Easy-clean ceramic tiles cover Sarah’s garden shelf. “It’s where I drop the vegetables to be cleaned and the flowers to be arranged.” The closet stores winter jackets for the whole family, including the long-distance children and grandchildren. “They leave their stuff here for visits home,” says Sarah. In the meantime, they’re all virtually “home” in the mudroom wall of family photos above the beadboard paneling. The creative touch extends to the thoughtful placement of artwork and signage: Agenda for the day: Let dog out, let dog in, let dog out, let dog in.

The Andresen mudroom doubles as a laundry room – a common finding in modern homes, where laundry rooms are no longer banished to basement hideouts. In some homes, the hybrid rooms are all about space conservation. In others, like the Andresens’, they ensure that seriously muddy or smelly work-clothes never penetrate the inner sanctum of the house before they’ve been cleaned. Bonus for the Andresens: The deep laundry basin doubles as a terrier bath.

Father knows best

When was the last time anybody crossed the formal, front threshold of Cleaveland House? Cynthia Riggs doesn’t know, and she lives there. The West Tisbury farmhouse, which has been in the writer’s family since the mid-1700s, has adopted little in the way of modern frou-frou over the years. The mudroom, which she recalls was added by her father “in the late forties or fifties,” is one exception. “This is a typical, old New England house. Each generation adds an improvement – or what they think is an improvement.”

Dad’s improvement was the attachment of an enclosed, rear entryway to prevent southwesterly winds from blasting straight into the kitchen. In the beginning, the structure was a temporary add-on with a rippling, plastic roof. It went up when the family arrived for summer vacation and came down when they left. “Once Dad realized how wonderful it was, he put on a real roof and made it permanent,” says Cynthia. It became the place where young Cynthia and her siblings deposited their summer treasures: the shells and stones, the sea glass and chunks of wood, and the “smelly things from the beach. Dad realized it was also a great place to store firewood and remove wet shoes, or at least stomp off the dirt.” And on summer’s hottest days when the doors were left open, gentle breezes kept the kitchen cool.

While Cleaveland House has endured for centuries, the mudroom attachment lasted a mere forty years or so. Cynthia had the withering structure rebuilt in the 1990s, adding a skylight but otherwise adhering to the original rustic aura. The brick floor is gently uneven, and the climate-control system is manual – open the door or shut it. The childhood treasures now represent multiple generations.

The mudroom embraces grown-up treasures as well: garden hats, a string of onions, a pulley from an old water well, a portrait of a cat. On the practical side, the mudroom stores birdseed, compost, fireplace ashes, and a brass bucket for making jam.

Pick a season, and Cynthia has a mudroom motif to go with it. In early spring, seedlings sprout in the windows in advance of planting time in the vegetable garden. The afternoon sun is just warm enough to nurture potted primroses and force blossoms from forsythia branches and paperwhites. In summer, the room might feature masses of geraniums potted in bread pans. “I don’t bake in the summertime,” explains Cynthia. Autumn ushers in dried floral arrangements, bittersweet, and little pumpkins destined for pies. At Christmas time, Cynthia decks the hall with holiday greenery. One year, she added garlands of tiny white lights. There they remain, on a timer, serving as evocative night lights year-round.

Firewood in the mudroom is a year-round thing too. Baskets decoratively organize the stock into kindling and logs. They’re hardly just for show: No matter the temperature, Cynthia lights her fireplace every single night of the year.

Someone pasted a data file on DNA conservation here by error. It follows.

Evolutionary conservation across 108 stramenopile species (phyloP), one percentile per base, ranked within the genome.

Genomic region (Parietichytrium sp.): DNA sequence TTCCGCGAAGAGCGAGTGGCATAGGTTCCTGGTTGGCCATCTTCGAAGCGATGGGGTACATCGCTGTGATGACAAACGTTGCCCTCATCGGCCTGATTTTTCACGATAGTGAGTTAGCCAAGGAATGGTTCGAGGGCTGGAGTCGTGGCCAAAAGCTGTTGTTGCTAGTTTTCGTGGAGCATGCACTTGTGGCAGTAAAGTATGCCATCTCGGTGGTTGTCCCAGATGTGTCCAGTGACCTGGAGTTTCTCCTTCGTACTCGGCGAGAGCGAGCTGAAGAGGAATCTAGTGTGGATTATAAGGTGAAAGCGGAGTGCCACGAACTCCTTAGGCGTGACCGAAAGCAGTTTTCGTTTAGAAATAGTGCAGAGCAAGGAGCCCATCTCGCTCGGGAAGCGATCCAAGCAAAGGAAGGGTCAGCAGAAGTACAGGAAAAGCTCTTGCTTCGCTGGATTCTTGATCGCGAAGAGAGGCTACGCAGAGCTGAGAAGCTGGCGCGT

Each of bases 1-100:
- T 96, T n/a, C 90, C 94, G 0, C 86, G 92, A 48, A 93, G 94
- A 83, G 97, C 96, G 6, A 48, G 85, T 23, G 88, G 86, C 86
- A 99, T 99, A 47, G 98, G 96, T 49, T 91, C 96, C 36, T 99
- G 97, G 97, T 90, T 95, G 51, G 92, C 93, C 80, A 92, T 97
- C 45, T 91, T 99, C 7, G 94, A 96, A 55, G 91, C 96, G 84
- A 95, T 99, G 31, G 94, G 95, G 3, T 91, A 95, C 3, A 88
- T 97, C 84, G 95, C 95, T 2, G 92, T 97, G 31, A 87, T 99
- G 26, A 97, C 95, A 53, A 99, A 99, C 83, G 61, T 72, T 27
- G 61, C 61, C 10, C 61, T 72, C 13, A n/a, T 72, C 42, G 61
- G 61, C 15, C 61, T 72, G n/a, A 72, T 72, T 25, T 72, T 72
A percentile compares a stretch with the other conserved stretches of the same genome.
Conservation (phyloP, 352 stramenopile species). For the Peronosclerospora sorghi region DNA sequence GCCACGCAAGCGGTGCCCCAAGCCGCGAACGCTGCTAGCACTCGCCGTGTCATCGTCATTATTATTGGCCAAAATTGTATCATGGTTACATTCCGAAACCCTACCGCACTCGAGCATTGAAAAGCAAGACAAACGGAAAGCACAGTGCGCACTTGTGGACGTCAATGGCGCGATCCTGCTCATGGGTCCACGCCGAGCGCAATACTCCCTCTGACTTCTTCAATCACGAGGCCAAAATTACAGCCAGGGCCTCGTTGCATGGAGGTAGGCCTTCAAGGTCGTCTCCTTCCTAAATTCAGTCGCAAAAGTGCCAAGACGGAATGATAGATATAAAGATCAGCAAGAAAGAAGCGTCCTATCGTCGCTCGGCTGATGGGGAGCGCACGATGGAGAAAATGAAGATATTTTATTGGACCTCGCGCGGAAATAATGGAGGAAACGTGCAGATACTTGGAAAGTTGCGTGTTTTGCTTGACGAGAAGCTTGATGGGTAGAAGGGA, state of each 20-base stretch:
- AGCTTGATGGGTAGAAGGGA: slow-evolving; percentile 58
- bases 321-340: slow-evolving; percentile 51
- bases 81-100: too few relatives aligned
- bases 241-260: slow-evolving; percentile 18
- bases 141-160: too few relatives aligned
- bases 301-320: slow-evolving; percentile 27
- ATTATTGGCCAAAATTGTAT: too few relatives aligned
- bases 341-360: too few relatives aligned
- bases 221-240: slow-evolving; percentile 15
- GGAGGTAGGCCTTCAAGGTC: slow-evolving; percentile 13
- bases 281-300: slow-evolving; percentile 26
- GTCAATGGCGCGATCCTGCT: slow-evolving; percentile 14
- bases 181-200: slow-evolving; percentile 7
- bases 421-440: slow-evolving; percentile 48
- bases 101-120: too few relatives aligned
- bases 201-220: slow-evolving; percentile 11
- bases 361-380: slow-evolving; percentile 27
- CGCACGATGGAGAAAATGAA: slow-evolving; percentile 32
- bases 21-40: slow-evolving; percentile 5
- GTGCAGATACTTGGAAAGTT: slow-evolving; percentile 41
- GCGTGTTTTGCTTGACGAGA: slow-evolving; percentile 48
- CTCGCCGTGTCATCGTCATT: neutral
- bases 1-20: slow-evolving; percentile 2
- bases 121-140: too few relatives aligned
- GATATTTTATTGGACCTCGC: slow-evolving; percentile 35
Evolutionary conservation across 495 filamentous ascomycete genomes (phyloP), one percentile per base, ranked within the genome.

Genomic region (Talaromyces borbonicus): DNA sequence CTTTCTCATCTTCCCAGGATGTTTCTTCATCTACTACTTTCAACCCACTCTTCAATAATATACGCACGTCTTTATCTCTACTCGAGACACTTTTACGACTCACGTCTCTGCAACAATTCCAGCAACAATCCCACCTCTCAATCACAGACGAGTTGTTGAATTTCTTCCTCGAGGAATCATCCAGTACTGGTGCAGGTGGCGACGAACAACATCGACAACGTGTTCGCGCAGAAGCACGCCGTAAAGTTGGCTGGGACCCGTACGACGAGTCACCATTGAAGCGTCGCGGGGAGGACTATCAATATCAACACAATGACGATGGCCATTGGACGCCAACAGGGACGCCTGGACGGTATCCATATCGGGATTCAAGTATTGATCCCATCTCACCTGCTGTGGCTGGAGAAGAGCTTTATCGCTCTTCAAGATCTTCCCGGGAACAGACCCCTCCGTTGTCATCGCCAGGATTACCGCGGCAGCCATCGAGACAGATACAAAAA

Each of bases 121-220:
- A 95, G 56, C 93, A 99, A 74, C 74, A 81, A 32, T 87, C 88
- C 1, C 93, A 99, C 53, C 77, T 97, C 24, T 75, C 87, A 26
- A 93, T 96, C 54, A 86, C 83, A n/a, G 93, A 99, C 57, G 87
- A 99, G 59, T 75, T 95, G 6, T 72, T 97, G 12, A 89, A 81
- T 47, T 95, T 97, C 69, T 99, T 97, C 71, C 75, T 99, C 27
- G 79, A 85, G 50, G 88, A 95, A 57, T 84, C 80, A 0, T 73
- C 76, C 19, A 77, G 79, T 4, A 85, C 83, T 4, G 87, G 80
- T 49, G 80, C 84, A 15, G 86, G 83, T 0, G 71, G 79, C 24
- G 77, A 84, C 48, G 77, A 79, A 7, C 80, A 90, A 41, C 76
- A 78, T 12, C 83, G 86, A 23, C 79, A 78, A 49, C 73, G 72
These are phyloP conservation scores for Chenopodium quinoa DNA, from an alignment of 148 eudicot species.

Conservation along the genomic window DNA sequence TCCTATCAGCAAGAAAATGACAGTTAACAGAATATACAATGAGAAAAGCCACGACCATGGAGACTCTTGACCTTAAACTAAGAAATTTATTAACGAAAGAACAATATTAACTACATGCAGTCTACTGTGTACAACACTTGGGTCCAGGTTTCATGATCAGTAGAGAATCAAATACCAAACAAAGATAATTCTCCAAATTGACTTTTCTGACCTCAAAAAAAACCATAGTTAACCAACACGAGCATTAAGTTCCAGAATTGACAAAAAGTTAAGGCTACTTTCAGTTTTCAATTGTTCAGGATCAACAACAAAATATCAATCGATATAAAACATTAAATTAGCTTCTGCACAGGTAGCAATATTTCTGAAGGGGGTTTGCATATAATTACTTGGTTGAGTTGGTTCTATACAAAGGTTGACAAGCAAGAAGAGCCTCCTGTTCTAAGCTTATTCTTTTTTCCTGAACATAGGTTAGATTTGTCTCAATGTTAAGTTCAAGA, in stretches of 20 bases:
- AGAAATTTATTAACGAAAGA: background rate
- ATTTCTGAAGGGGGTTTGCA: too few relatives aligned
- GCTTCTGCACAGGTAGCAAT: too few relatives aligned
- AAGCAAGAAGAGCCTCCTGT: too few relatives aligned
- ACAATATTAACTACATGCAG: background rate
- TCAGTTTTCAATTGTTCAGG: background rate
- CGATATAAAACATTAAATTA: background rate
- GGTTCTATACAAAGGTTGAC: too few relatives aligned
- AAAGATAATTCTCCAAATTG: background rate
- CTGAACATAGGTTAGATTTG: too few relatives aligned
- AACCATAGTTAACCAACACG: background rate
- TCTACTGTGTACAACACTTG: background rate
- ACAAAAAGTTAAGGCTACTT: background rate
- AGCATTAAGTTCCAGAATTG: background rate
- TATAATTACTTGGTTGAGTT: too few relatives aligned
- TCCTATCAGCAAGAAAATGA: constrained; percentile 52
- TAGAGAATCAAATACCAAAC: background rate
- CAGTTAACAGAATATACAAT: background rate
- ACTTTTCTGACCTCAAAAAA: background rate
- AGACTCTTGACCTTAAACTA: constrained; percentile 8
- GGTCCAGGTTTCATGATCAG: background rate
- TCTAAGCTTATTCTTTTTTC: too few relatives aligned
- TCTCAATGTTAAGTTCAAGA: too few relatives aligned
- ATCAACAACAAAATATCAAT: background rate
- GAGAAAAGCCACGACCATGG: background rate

Breakfast and bike helmets

Relative to Cleaveland House, the Oak Bluffs home of television producer Bob Glover is a youngster, built in 1900. Bob acquired the Copeland District house in 1998, a few years after it underwent major renovation by the previous owner. The period-farmhouse charm survived, for the most part – never mind the addition of a whimsical glass tower that could pass for a small air-traffic-control room.

But do mind the mudroom. Erected where the open farmer’s porch used to be, it now blends the inspirations of two designing spirits, past and present. Absent four-legged animals and two-legged children on the premises, this in-town mudroom is less mud-oriented than its up-Island counterparts. The first attention grabbers – from indoors or out – are the big windows with multiple tiers of bottles, pottery, dream catchers, and whatnot catching the sunlight. Some items were left by the old owner; others were contributed by tenants; still others were added by Bob and his friends. The annual cleaning of the windows, shelves, and all their contents is the quintessential labor of love.

What used to be the outside wall of the house is now the interior divider between the mudroom and kitchen, featuring a stained-glass insert and two fixed, open windows. The windows are convenient pass-throughs for a mudroom that improbably doubles as a breakfast area. Doors off the mudroom lead to the kitchen, the laundry area, a small pantry, and the downstairs bedroom and bath. In fact, the mudroom is the only access to the downstairs bedroom and bath.

The random widths of the pine planks on the walls and ceiling evoke old Oak Bluffs. Nevertheless, the previous owner was in a southwestern state of mind when she commissioned the terra-cotta floor tiles and the matte paints in custom hues of raspberry, goldenrod, orange, deep mustard, and blue. Painting the elaborate crown molding alone reportedly took about forty hours. “I’m afraid to repaint,” says Bob. “It would probably take eighty hours.”

An accomplished furniture artisan, Bob restored the bistro table that serves not only as the breakfast space but also as a staging area for errands and excursions about the Island. “This is where the maps come out,” he says. A recycled doctor’s chair and a bright yellow table are among the other mudroom furnishings touched by his imagination. Plenty of room is left over for the stuff of outdoors – bike helmets, large kites, and “the appropriate chapeaux for various conditions.”

The mudroom is cozy even in winter, thanks to a heating vent, south-facing windows, and a skylight – one that Bob has never opened. “Why ask for trouble?” he says.

And why ask for a mudroom? In a place like Martha’s Vineyard, that’s yet another rhetorical question.